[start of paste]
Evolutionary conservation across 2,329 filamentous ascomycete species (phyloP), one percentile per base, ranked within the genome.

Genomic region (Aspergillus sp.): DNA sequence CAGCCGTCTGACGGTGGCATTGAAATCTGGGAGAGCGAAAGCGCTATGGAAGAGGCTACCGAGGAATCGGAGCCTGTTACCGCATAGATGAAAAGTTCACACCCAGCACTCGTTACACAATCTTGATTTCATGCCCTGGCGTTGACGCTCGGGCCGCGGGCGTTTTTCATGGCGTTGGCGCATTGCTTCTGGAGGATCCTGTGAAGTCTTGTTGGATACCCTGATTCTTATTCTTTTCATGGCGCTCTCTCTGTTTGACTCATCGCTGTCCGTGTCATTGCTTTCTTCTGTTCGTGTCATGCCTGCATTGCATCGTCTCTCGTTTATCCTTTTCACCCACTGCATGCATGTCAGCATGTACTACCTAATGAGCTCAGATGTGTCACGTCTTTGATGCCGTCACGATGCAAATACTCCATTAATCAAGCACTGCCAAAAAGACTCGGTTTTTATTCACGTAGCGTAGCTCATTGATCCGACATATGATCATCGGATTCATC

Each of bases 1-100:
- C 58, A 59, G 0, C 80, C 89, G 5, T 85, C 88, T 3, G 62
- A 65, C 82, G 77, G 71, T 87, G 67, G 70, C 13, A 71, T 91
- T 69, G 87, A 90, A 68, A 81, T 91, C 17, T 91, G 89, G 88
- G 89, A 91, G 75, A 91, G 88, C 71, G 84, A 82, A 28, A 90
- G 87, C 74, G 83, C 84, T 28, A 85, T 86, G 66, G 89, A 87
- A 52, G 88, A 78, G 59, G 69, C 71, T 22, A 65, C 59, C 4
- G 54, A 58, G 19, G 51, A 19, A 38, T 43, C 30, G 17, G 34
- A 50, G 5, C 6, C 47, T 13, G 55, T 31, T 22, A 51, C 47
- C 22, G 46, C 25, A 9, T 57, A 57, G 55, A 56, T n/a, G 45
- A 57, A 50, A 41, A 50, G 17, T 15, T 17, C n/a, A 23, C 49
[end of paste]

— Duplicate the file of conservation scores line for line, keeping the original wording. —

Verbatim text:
Evolutionary conservation across 2,329 filamentous ascomycete species (phyloP), one percentile per base, ranked within the genome.

Genomic region (Aspergillus sp.): DNA sequence CAGCCGTCTGACGGTGGCATTGAAATCTGGGAGAGCGAAAGCGCTATGGAAGAGGCTACCGAGGAATCGGAGCCTGTTACCGCATAGATGAAAAGTTCACACCCAGCACTCGTTACACAATCTTGATTTCATGCCCTGGCGTTGACGCTCGGGCCGCGGGCGTTTTTCATGGCGTTGGCGCATTGCTTCTGGAGGATCCTGTGAAGTCTTGTTGGATACCCTGATTCTTATTCTTTTCATGGCGCTCTCTCTGTTTGACTCATCGCTGTCCGTGTCATTGCTTTCTTCTGTTCGTGTCATGCCTGCATTGCATCGTCTCTCGTTTATCCTTTTCACCCACTGCATGCATGTCAGCATGTACTACCTAATGAGCTCAGATGTGTCACGTCTTTGATGCCGTCACGATGCAAATACTCCATTAATCAAGCACTGCCAAAAAGACTCGGTTTTTATTCACGTAGCGTAGCTCATTGATCCGACATATGATCATCGGATTCATC

Each of bases 1-100:
- C 58, A 59, G 0, C 80, C 89, G 5, T 85, C 88, T 3, G 62
- A 65, C 82, G 77, G 71, T 87, G 67, G 70, C 13, A 71, T 91
- T 69, G 87, A 90, A 68, A 81, T 91, C 17, T 91, G 89, G 88
- G 89, A 91, G 75, A 91, G 88, C 71, G 84, A 82, A 28, A 90
- G 87, C 74, G 83, C 84, T 28, A 85, T 86, G 66, G 89, A 87
- A 52, G 88, A 78, G 59, G 69, C 71, T 22, A 65, C 59, C 4
- G 54, A 58, G 19, G 51, A 19, A 38, T 43, C 30, G 17, G 34
- A 50, G 5, C 6, C 47, T 13, G 55, T 31, T 22, A 51, C 47
- C 22, G 46, C 25, A 9, T 57, A 57, G 55, A 56, T n/a, G 45
- A 57, A 50, A 41, A 50, G 17, T 15, T 17, C n/a, A 23, C 49